In a recent Green Planet film David Attenborough strolls nonchalantly through a Costa Rica jungle, before introducing its constituents and inhabitants. The sequence instantly reminded me of an extraordinary evocation of a Malayan jungle by Isabella Bird in her 1870 book The Golden Chersonese and the way Thither. Miss Bird was a peerless (also fearless) explorer and vivid narrator. Her books on Malaya (the ‘Chersonese’) – which includes the first days of Hong Kong – on primitive Japan, on Hawaii, on the eastern U.S.A and Canada, on the Wild West (A Lady’s Life in the Rocky Mountains) on Persia, Kurdistan and Tibet are among the finest travelogues ever written. Her voice is confidential but her observation universal. She travels with me in my Kindle everywhere. Tune in and you will thank me for the introduction.
“Do not think of a jungle as I used to think of it, as an entanglement or thicket of profuse and matted scrub, for it is in these regions at least a noble forest of majestic trees, many of them supported at their roots by buttresses, behind which thirty men could find shelter. On many of the top branches of these, other trees have taken root from seeds deposited by birds and have attained considerable size; and all send down, as it appears, extraordinary cylindrical strands from two to six inches in diameter, and often one hundred and fifty feet in length, smooth and straight until they root themselves, looking like the guys of a mast. Under these giants stand the lesser trees grouped in glorious confusion, – coca, sago, areca, and gomuti palms, nipah and nibong palms, tree ferns fifteen and twenty feet high, the bread-fruit, the ebony, the damar, the india rubber, the gutta-percha, the cajeput, the banyan, the upas, the bombax or cotton tree, and hosts of others, many of which bear brilliant flowers.”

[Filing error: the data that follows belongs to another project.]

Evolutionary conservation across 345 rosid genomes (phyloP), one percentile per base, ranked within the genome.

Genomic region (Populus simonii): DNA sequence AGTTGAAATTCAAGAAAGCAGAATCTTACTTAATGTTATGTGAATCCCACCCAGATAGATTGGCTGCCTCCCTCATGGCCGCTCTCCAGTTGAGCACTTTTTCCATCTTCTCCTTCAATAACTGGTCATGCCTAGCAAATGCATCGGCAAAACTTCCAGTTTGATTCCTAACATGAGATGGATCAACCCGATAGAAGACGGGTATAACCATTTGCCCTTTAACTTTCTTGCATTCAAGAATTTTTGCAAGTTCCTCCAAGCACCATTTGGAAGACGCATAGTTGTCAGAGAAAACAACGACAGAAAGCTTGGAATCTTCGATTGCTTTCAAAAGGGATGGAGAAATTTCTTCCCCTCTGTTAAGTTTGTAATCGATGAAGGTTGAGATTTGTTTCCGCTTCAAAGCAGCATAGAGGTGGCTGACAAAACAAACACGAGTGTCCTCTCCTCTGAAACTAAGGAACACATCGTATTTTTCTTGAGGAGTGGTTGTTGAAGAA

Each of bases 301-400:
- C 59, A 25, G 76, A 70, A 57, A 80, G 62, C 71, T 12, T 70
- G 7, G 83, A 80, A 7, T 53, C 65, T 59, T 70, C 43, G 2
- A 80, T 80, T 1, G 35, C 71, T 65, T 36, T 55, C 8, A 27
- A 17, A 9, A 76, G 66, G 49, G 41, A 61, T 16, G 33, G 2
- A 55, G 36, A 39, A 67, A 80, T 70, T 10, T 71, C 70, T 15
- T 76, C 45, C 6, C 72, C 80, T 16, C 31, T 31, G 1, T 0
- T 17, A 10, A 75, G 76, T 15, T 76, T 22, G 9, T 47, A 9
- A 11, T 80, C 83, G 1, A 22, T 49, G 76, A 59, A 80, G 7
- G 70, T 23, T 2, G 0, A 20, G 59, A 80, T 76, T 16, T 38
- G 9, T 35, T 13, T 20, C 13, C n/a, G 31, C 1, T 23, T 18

Miss Bird threads through this wilderness by night in a dug-out canoe, deafened by the racket, the shrieks, roars and crashes of the inhabitants, then lodges alone in a bungalow infested by snakes and surrounded by tigers, guarded by a policeman with a bayonet. If only the BBC film crew had been there.